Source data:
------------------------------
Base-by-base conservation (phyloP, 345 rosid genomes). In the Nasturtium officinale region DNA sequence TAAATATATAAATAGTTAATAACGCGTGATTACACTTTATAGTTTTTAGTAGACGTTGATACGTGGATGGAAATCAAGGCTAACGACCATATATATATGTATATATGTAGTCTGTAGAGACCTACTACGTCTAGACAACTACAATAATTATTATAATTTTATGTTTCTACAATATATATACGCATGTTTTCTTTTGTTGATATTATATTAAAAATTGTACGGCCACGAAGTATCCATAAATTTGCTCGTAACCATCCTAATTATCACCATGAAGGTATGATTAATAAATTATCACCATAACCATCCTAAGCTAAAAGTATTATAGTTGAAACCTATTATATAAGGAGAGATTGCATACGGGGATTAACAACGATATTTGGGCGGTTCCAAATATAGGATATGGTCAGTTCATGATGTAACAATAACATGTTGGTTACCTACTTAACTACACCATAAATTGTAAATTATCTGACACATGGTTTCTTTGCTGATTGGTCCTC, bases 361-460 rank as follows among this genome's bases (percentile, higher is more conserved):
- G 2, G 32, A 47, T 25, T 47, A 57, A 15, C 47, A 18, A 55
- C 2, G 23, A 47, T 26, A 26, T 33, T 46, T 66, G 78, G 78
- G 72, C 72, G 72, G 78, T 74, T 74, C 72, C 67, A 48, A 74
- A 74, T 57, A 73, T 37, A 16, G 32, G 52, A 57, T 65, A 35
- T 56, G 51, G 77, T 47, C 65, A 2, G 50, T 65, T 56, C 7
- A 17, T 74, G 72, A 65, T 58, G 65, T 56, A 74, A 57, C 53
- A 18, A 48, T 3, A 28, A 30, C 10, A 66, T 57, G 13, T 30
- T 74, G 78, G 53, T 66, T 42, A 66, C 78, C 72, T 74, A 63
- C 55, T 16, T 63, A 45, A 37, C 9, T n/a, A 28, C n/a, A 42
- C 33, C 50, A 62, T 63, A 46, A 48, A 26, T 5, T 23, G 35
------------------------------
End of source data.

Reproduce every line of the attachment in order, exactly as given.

Base-by-base conservation (phyloP, 345 rosid genomes). In the Nasturtium officinale region DNA sequence TAAATATATAAATAGTTAATAACGCGTGATTACACTTTATAGTTTTTAGTAGACGTTGATACGTGGATGGAAATCAAGGCTAACGACCATATATATATGTATATATGTAGTCTGTAGAGACCTACTACGTCTAGACAACTACAATAATTATTATAATTTTATGTTTCTACAATATATATACGCATGTTTTCTTTTGTTGATATTATATTAAAAATTGTACGGCCACGAAGTATCCATAAATTTGCTCGTAACCATCCTAATTATCACCATGAAGGTATGATTAATAAATTATCACCATAACCATCCTAAGCTAAAAGTATTATAGTTGAAACCTATTATATAAGGAGAGATTGCATACGGGGATTAACAACGATATTTGGGCGGTTCCAAATATAGGATATGGTCAGTTCATGATGTAACAATAACATGTTGGTTACCTACTTAACTACACCATAAATTGTAAATTATCTGACACATGGTTTCTTTGCTGATTGGTCCTC, bases 361-460 rank as follows among this genome's bases (percentile, higher is more conserved):
- G 2, G 32, A 47, T 25, T 47, A 57, A 15, C 47, A 18, A 55
- C 2, G 23, A 47, T 26, A 26, T 33, T 46, T 66, G 78, G 78
- G 72, C 72, G 72, G 78, T 74, T 74, C 72, C 67, A 48, A 74
- A 74, T 57, A 73, T 37, A 16, G 32, G 52, A 57, T 65, A 35
- T 56, G 51, G 77, T 47, C 65, A 2, G 50, T 65, T 56, C 7
- A 17, T 74, G 72, A 65, T 58, G 65, T 56, A 74, A 57, C 53
- A 18, A 48, T 3, A 28, A 30, C 10, A 66, T 57, G 13, T 30
- T 74, G 78, G 53, T 66, T 42, A 66, C 78, C 72, T 74, A 63
- C 55, T 16, T 63, A 45, A 37, C 9, T n/a, A 28, C n/a, A 42
- C 33, C 50, A 62, T 63, A 46, A 48, A 26, T 5, T 23, G 35